The Republican war on Disney has escalated to DEFCON 2. Senator Josh Hawley (R-MO) on Tuesday introduced the Copyright Clause Restoration Act and pitched it as a move to undo “special copyright protections” granted to “woke corporations like Disney.” The bill would reduce all copyright terms to two 28-year periods of exclusivity (taking us from today’s much longer terms back to the framework of the 1909 Copyright Act) and, more controversially, retroactively reduce the copyright terms for firms above a certain size.

Copyright, the regulatory subsidy that is a load-bearing feature of Disney’s business model, is in need of reform and term length should be part of those reforms. But not like this. Tying legislation to the most recent flashpoint in the culture war — even legislation that is on the right track — makes for poor drafting while forgoing the opportunity for better changes to a system sorely in need of them.

It also needlessly polarizes an issue that otherwise has almost unicorn-like bipartisan appeal. Intellectual property is one of the few areas where someone’s party affiliation will tell you nothing about their views on the issue. Now that copyright term reduction has been established as one of the ways to go after Disney for its opposition to a Florida education bill, that bipartisanship is at risk.

Copyright terms should be shorter — much shorter. Estimates on the optimal range of copyright terms vary depending on scholar and methodology. Economist Rufus Pollock found the optimal term to be 15 years. Even on the high end, an exhaustive analysis of copyright registrations by scholars Zvi Rosen and Richard Schwinn finds a limited benefit to terms beyond 75 years. By comparison, current terms run for the life of the author plus 70 years, with 95 years of exclusivity for corporately owned works. Prior to 1998 they were life plus 50 and 75, respectively, but that changed with the Sonny Bono Copyright Term Extension Act (often derided as the “Mickey Mouse Copyright Act,” even if the driving force behind the legislation was just as much independent artists and their heirs as it was large media companies).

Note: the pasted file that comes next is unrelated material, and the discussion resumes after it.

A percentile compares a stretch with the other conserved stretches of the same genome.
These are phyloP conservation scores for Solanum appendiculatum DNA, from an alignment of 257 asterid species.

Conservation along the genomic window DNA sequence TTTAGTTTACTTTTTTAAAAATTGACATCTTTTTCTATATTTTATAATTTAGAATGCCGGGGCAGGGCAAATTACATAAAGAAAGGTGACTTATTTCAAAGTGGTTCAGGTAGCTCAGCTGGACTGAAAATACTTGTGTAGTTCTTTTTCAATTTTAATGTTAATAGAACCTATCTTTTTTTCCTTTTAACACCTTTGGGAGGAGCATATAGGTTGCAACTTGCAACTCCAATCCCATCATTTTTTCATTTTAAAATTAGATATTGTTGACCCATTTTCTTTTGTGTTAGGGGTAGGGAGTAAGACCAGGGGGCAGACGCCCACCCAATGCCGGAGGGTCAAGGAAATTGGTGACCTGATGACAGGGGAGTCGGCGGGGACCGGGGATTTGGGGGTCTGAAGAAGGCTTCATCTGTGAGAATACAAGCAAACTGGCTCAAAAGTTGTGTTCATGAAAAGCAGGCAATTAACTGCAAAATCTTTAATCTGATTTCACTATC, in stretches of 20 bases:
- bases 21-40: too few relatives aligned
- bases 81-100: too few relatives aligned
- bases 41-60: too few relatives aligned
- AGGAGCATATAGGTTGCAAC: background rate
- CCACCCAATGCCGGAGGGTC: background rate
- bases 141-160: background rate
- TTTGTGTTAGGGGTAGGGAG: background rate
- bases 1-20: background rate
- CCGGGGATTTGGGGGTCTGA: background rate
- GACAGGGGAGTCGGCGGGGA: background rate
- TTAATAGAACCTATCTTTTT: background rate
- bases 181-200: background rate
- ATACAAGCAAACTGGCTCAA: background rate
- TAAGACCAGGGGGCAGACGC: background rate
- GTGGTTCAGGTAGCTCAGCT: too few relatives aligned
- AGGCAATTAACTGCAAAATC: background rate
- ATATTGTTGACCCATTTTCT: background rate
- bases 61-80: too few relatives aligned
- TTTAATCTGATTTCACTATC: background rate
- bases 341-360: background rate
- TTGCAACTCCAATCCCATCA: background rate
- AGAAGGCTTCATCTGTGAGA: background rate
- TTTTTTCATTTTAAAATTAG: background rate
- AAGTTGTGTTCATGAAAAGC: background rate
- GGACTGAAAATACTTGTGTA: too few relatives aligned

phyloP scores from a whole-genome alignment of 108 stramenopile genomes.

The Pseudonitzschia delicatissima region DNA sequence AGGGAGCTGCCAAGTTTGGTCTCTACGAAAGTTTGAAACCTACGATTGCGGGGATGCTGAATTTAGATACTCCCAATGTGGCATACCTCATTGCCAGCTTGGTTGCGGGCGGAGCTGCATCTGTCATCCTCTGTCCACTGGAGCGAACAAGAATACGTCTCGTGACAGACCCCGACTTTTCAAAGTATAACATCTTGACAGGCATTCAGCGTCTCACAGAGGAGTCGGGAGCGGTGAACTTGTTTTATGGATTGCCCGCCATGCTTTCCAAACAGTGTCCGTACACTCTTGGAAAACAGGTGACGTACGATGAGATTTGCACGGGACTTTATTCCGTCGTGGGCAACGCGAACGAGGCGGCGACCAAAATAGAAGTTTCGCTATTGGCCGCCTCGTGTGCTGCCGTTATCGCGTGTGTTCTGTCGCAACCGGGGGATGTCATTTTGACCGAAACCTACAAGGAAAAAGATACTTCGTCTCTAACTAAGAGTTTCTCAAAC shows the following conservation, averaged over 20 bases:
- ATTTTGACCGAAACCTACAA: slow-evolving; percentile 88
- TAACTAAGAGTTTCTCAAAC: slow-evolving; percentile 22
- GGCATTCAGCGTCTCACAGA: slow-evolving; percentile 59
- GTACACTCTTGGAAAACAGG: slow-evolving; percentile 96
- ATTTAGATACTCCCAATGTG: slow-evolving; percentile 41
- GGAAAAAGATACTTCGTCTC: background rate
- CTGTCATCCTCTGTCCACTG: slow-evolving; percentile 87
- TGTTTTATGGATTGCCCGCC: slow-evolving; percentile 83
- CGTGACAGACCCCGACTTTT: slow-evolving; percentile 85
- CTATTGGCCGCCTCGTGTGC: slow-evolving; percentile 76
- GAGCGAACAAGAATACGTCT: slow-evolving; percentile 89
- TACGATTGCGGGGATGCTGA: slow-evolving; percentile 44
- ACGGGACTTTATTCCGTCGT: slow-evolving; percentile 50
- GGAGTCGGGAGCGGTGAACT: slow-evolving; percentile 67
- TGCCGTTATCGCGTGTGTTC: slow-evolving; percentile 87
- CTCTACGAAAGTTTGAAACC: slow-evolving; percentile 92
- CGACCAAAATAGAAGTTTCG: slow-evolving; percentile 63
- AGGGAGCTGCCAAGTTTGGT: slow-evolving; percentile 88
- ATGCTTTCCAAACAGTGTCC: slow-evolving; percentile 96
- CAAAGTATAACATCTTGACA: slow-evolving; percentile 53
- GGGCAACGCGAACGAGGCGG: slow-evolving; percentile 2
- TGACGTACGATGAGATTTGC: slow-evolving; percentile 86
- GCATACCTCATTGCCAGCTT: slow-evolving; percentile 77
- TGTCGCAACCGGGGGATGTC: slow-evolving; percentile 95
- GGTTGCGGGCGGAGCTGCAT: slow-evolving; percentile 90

Hawley’s 56-year total is in the middle of that range. What’s wrong with that? To begin, the portions of the bill that retroactively reduce copyright terms are almost certainly unconstitutional. The statutes passed by Congress must pass constitutional muster beyond the requirement that they be within Congress’s purview. For example, for copyright law to comply with the First Amendment, it needs “safeguards” like fair use.

Here, the issue is that the retroactive reduction in copyright terms would likely be an unconstitutional taking under the Fifth Amendment, especially if the law would put some works in the public domain instantly. To be sure, unlike real estate or personal property — which, unlike copyright, are not creatures of statute — the stakes of the taking in question here are lower. Copyright hawks often use the language of “property” as a rhetorical cudgel to claim an unearned moral high ground over debates on the ideal contours of a regulatory subsidy. Just as with trade secrets and other intangible assets, however, the owner of a copyright most certainly has a property interest that implicates the takings clause.

Efforts to reduce copyright terms far beyond the pre-Sonny Bono duration, even if made prospectively and phased in gradually instead of jolted back, will also run afoul of the United States’ treaty obligations under the Berne Convention, the United States-Mexico-Canada Agreement (USMCA), and other agreements. There should be no fondness for the term-extending provisions of the various treaties the U.S. is a party to. But if you’re going to violate them, then go all the way and propose exiting them. Hawley is no stranger to radically rethinking trade policy, so why he declined to include such measures is a mystery.